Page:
First, in order to promote women’s participation in rural policy decision-making processes, specific targets are set for the ratio of female board members of agricultural organizations and committees. To achieve these targets, various awareness-raising activities are conducted every year, including the observation of “Rural Women’s Day” on March 10. Second, in order to advance the economic empowerment of rural women, the government is promoting measures to clearly define the role of women in agricultural management, and is also providing support for activities to intensify and stabilize women’s entrepreneurial activities in the processing and selling of products utilizing local agricultural resources. Third, the government is trying to create a women-friendly rural environment in which women can balance their work and life, through such measures as the promotion of the “family management agreement”, which stipulates management principles for decent work style, division of roles for each member and working environment in each family engaged, especially in agriculture.
Furthermore, I am pleased to introduce to you some of our latest measures in this area. Currently, the government is pursuing the diversification of the management of the agriculture, forestry and fishery sectors by promoting the integration of production, processing and marketing, and the development of new industries utilizing local resources. Considering that maximizing women’s capabilities is critical in this effort, starting this year it will become compulsory to secure at least 30% female membership in the committees responsible for formulating master plans for the local agriculture. A 10% “quota for female entrepreneurs” has also been set in allocating funds for related activities. In addition, the government is intensifying its support for women in rural areas by promoting a women’s network at the national and local levels, as well as opportunities for exchanges with women in other sectors.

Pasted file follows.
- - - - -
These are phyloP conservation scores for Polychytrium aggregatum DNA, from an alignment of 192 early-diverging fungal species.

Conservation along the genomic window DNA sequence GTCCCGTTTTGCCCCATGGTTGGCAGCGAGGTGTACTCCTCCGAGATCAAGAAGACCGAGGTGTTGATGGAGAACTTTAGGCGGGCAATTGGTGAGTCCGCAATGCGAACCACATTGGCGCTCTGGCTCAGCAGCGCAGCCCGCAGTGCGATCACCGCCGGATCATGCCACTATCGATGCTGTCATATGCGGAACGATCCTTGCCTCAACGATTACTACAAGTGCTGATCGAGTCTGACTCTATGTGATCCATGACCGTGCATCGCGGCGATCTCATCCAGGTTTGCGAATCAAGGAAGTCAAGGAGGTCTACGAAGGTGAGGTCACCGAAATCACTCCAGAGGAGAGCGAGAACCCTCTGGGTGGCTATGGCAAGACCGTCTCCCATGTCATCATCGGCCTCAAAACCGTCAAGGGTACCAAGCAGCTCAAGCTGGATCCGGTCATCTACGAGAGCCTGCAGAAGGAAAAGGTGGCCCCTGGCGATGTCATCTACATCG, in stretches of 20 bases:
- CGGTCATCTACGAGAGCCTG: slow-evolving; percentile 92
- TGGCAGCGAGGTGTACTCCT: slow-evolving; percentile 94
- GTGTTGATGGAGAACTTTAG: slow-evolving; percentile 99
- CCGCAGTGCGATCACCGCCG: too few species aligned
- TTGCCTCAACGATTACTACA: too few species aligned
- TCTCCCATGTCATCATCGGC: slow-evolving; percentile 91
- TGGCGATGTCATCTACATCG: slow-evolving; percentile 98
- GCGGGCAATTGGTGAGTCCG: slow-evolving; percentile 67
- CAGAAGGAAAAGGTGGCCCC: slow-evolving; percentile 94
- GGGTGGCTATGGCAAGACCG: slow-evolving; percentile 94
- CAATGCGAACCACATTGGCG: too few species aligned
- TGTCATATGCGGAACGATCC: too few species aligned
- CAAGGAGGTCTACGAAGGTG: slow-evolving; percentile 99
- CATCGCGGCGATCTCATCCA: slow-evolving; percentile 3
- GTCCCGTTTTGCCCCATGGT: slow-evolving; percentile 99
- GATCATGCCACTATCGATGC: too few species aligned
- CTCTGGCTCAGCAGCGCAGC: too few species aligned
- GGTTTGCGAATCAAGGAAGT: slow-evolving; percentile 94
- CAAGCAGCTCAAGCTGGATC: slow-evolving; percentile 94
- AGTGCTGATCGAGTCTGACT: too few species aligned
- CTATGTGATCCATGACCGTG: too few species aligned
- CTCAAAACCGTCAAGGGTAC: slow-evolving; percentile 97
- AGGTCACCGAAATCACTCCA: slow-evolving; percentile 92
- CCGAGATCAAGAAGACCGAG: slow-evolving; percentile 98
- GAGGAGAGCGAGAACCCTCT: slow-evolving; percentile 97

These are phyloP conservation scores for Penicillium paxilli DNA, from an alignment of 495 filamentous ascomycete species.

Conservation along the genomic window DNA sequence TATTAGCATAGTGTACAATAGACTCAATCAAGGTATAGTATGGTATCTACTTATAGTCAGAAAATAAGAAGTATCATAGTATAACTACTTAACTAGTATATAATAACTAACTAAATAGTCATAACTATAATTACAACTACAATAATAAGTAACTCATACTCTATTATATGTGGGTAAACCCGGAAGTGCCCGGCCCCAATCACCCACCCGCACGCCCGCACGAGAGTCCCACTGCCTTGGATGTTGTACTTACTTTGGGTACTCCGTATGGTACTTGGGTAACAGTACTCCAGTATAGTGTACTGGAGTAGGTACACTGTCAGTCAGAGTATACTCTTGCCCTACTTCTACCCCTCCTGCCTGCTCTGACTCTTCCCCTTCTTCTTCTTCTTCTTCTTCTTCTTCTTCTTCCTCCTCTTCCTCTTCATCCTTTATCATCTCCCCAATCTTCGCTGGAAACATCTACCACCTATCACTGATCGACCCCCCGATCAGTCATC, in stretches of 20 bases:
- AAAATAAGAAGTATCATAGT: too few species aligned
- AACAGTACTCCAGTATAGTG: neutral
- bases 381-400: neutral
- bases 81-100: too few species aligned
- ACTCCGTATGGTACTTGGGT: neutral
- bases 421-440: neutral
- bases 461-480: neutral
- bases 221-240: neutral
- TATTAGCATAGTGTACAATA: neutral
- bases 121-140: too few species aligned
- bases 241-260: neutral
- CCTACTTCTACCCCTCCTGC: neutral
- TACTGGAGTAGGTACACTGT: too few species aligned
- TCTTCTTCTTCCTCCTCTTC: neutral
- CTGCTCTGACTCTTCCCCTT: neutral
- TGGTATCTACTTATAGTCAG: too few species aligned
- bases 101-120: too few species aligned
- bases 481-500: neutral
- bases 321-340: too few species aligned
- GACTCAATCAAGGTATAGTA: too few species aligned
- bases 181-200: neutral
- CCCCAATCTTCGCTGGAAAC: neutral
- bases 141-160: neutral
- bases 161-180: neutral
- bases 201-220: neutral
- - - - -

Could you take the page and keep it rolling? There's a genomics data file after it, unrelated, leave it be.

Based on the “Initiative on Gender and Development”, Japan is integrating a gender perspective into all areas and phases of its official development assistance. A gender aspect is also emphasized in our Global Health Policy 2011-2015 and Education Cooperation Policy 2011-2015, announced at the UN MDGs Summit in September 2010. For assistance in agriculture and rural development sectors, as well as formulating guidelines on gender mainstreaming, gender analysis is conducted prior to the implementation of each project to understand the role, challenges and needs of women in the target area. Based on these policies and measures, Japan continues to provide assistance which contributes to gender equality and the empowerment of women in rural areas. Furthermore, as part of our commitment to promote gender mainstreaming in cooperation with international organizations, the government is currently considering doubling our core contribution to the UN Women for this year.
Last but not least, I would like to mention that NGOs have been playing an active role in responding to the earthquake, including by providing immediate assistance for the victims, conducting researches and symposiums as well as sharing opinions with the government. With such experience, we renewed our appreciation of the significance of women’s participation and the role of civil society. I would like to conclude my statement by expressing our determination to continue to closely cooperate with the international community, international organizations and civil society in our efforts to achieve gender quality and the empowerment of women.
Thank you very much for your kind attention.